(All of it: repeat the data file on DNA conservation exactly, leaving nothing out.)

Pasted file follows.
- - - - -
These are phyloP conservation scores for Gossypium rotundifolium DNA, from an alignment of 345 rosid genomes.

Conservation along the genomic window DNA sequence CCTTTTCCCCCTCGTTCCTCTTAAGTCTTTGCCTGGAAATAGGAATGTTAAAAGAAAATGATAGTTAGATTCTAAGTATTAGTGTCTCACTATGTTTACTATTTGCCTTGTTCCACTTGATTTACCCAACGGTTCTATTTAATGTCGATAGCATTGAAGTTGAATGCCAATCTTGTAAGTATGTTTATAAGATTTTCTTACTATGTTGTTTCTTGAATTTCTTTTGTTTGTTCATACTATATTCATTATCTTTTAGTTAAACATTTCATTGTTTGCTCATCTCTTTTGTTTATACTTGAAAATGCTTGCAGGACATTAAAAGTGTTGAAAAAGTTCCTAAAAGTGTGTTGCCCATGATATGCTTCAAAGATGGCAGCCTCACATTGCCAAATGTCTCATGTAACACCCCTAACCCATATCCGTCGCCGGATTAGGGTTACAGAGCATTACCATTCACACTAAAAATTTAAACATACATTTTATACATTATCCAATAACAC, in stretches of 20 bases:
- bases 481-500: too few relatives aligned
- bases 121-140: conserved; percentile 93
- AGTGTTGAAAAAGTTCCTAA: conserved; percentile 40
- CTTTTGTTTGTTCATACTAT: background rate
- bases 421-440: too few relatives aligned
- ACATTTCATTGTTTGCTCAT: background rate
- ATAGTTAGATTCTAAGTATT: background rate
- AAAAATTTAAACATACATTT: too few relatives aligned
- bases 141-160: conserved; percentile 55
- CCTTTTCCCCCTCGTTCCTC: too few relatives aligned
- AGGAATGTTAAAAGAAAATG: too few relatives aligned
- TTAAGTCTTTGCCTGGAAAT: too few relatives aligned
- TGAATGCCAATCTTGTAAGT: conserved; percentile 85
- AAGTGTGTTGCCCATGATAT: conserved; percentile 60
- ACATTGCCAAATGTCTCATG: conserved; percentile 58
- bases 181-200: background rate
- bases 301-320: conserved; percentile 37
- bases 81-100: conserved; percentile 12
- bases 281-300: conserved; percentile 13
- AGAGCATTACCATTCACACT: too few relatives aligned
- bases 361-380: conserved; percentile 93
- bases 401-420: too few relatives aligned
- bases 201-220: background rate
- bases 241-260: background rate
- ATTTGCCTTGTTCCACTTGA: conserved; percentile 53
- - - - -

These are phyloP conservation scores for Gossypium rotundifolium DNA, from an alignment of 345 rosid genomes.

Conservation along the genomic window DNA sequence CCTTTTCCCCCTCGTTCCTCTTAAGTCTTTGCCTGGAAATAGGAATGTTAAAAGAAAATGATAGTTAGATTCTAAGTATTAGTGTCTCACTATGTTTACTATTTGCCTTGTTCCACTTGATTTACCCAACGGTTCTATTTAATGTCGATAGCATTGAAGTTGAATGCCAATCTTGTAAGTATGTTTATAAGATTTTCTTACTATGTTGTTTCTTGAATTTCTTTTGTTTGTTCATACTATATTCATTATCTTTTAGTTAAACATTTCATTGTTTGCTCATCTCTTTTGTTTATACTTGAAAATGCTTGCAGGACATTAAAAGTGTTGAAAAAGTTCCTAAAAGTGTGTTGCCCATGATATGCTTCAAAGATGGCAGCCTCACATTGCCAAATGTCTCATGTAACACCCCTAACCCATATCCGTCGCCGGATTAGGGTTACAGAGCATTACCATTCACACTAAAAATTTAAACATACATTTTATACATTATCCAATAACAC, in stretches of 20 bases:
- bases 481-500: too few relatives aligned
- bases 121-140: conserved; percentile 93
- AGTGTTGAAAAAGTTCCTAA: conserved; percentile 40
- CTTTTGTTTGTTCATACTAT: background rate
- bases 421-440: too few relatives aligned
- ACATTTCATTGTTTGCTCAT: background rate
- ATAGTTAGATTCTAAGTATT: background rate
- AAAAATTTAAACATACATTT: too few relatives aligned
- bases 141-160: conserved; percentile 55
- CCTTTTCCCCCTCGTTCCTC: too few relatives aligned
- AGGAATGTTAAAAGAAAATG: too few relatives aligned
- TTAAGTCTTTGCCTGGAAAT: too few relatives aligned
- TGAATGCCAATCTTGTAAGT: conserved; percentile 85
- AAGTGTGTTGCCCATGATAT: conserved; percentile 60
- ACATTGCCAAATGTCTCATG: conserved; percentile 58
- bases 181-200: background rate
- bases 301-320: conserved; percentile 37
- bases 81-100: conserved; percentile 12
- bases 281-300: conserved; percentile 13
- AGAGCATTACCATTCACACT: too few relatives aligned
- bases 361-380: conserved; percentile 93
- bases 401-420: too few relatives aligned
- bases 201-220: background rate
- bases 241-260: background rate
- ATTTGCCTTGTTCCACTTGA: conserved; percentile 53